The Dialogue Voices are personal accounts of interreligious commitment and experience. They show approaches to, and forms of, interreligious dialogue, and its impact and context on a local, national, or global level. They represent a cross-section of dialogue experiences and its impact worldwide.
Note: The content below is displayed with the most recent upload first
New Mexico: Renewable Energy
Energy powers our world. It moves food and water to nourish communities, charges medical devices that save lives, illuminates homes and cities so we can study and work at night, and keeps billions of people connected online. Harnessing these miracles of energy has propelled many societies forward, but not without consequences. Too often energy “progress” devastates local environments and forces heavy costs onto vulnerable communities who reap few of the benefits.
Consider smartphones. This modern technology contains precious metals extracted from Sub-Saharan Africa, yet most of the region and 800 million people worldwide can’t access electricity to use them. 2.8 billion people lack clean cooking fuels and tools, resulting in 2.5 million premature deaths each year from cooking smoke and household air pollution. Only 17 percent of global energy consumption now comes from renewable sources, not nearly enough to meet long-term climate goals at projected growth rates.
Over-reliance on dirty energy impedes all sustainable development goals. Responsibly implementing clean and affordable energy solutions today will improve billions of human lives and help shield future generations from climate change’s worst effects. This will benefit all life, protecting delicate ecosystems and promoting biodiversity below water and on land.
Goal 7 aims to ensure affordable, reliable, sustainable, and modern energy for all. This means universal access to electricity and clean fuel technology. To succeed, UN bodies and partners are working with local communities to shift energy consumption to renewable sources and improve overall efficiency. This will require better international cooperation and greater investment in clean energy technology and infrastructure, especially in developing countries.
Religious institutions and faith-based organizations have good reason to champion affordable clean energy. For humans, it promises greater dignity, opportunity, and equality, moral principles that unite and transcend belief systems. For Earth, it promises a healthier environment, advancing our common duty to act as good stewards of divine creation.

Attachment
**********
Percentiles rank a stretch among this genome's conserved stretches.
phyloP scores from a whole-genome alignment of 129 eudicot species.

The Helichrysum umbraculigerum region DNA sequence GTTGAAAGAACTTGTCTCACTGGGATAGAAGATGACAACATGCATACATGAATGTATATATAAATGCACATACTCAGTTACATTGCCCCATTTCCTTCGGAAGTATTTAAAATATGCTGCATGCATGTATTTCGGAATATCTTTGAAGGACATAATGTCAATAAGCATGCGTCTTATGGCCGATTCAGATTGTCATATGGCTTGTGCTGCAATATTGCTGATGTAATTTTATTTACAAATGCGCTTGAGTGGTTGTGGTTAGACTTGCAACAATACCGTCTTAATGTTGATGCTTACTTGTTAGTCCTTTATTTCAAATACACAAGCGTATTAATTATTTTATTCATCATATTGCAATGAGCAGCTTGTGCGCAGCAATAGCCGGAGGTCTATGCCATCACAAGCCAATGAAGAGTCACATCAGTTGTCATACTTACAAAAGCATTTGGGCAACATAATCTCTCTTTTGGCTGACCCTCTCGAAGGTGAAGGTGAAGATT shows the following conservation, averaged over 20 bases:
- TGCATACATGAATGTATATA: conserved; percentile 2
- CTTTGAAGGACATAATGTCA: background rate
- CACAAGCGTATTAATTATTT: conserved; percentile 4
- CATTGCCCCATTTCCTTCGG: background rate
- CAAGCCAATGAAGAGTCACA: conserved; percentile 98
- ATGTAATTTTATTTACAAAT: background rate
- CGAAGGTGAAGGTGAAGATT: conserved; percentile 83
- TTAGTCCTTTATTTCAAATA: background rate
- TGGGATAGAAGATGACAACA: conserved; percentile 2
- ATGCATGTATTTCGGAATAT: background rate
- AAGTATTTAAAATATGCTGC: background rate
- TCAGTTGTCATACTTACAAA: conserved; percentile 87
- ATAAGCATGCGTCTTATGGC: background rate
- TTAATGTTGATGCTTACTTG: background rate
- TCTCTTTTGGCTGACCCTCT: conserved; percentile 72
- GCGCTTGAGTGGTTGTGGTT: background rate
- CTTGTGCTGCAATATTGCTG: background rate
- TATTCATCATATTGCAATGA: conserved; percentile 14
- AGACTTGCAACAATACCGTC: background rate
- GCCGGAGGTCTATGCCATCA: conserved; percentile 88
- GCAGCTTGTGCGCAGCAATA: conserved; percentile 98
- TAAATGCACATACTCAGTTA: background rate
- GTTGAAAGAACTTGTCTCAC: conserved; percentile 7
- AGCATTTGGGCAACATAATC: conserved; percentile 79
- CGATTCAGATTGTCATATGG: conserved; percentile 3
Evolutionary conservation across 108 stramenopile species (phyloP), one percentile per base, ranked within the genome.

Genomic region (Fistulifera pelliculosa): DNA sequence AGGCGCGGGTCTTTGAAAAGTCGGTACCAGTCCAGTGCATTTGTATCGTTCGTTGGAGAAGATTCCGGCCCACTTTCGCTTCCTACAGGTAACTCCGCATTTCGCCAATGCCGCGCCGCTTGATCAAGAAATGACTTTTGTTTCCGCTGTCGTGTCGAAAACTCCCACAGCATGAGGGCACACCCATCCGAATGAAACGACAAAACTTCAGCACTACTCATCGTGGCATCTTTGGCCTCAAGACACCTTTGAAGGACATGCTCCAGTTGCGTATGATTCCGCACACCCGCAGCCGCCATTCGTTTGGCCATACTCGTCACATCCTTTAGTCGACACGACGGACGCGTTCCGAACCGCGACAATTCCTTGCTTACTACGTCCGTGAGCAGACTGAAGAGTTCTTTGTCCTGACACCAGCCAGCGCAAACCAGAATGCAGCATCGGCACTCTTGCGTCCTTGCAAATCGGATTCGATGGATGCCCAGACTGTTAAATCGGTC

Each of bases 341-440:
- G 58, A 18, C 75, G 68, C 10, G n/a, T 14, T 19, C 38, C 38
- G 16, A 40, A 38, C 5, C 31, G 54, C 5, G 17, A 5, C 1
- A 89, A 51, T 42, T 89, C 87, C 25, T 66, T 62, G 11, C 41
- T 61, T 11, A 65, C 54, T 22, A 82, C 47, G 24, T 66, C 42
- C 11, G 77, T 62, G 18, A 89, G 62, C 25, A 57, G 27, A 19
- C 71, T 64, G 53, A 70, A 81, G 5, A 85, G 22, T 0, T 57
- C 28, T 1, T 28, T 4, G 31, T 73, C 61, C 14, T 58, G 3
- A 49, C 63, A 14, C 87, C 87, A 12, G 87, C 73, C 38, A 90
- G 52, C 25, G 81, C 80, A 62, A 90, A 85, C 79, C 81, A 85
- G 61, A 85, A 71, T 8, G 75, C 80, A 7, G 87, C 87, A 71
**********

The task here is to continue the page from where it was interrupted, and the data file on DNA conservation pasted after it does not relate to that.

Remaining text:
Uganda: Linking Learning to Earning
Quality education promises today’s youth a better tomorrow. It prepares them with the necessary skills to create positive change that will advance sustainable development for years to come. Yet for more than a billion people, this fundamental human right remains out of reach.
Even before the COVID-19 pandemic wreaked havoc on global education and exacerbated inequalities between rich and poor countries and households, more than 750 million adults remained illiterate and more than 250 million children were out of school. More than half of those in school were not meeting minimum proficiency standards in reading and maths.
COVID safety concerns have forced schools to close for 90 per cent of the world’s students. At least 500 million educationally displaced youth still lack remote learning capabilities due to the digital divide and other structural disadvantages. The UN estimates that more than 200 million children will still be out of school by 2030.
This mass exclusion has a profound negative impact on learning outcomes and the social and behavioural development of children and young people, especially those living in remote areas, extreme poverty, fragile states, refugee camps, and other vulnerable communities. The adverse effects of inadequate education last a lifetime and often spill over into future generations, severely limiting human potential.
Goal 4 aims to ensure inclusive and equitable quality education and promote lifelong learning opportunities for all. To succeed, UN bodies and partners are working with local communities to ensure that all children have access to early childhood development, care, and pre-primary education and that they go on to complete free primary and secondary school. Thereafter all learners should have equal access to affordable and quality technical, vocational, and tertiary educational opportunities where they can develop relevant skills for decent employment. Along the way they should acquire the knowledge and skills needed to promote sustainable development. Achieving these targets will require better schools with better facilities, more scholarships, and more qualified teachers. This should result in improved literacy, numeracy, and parity among learners.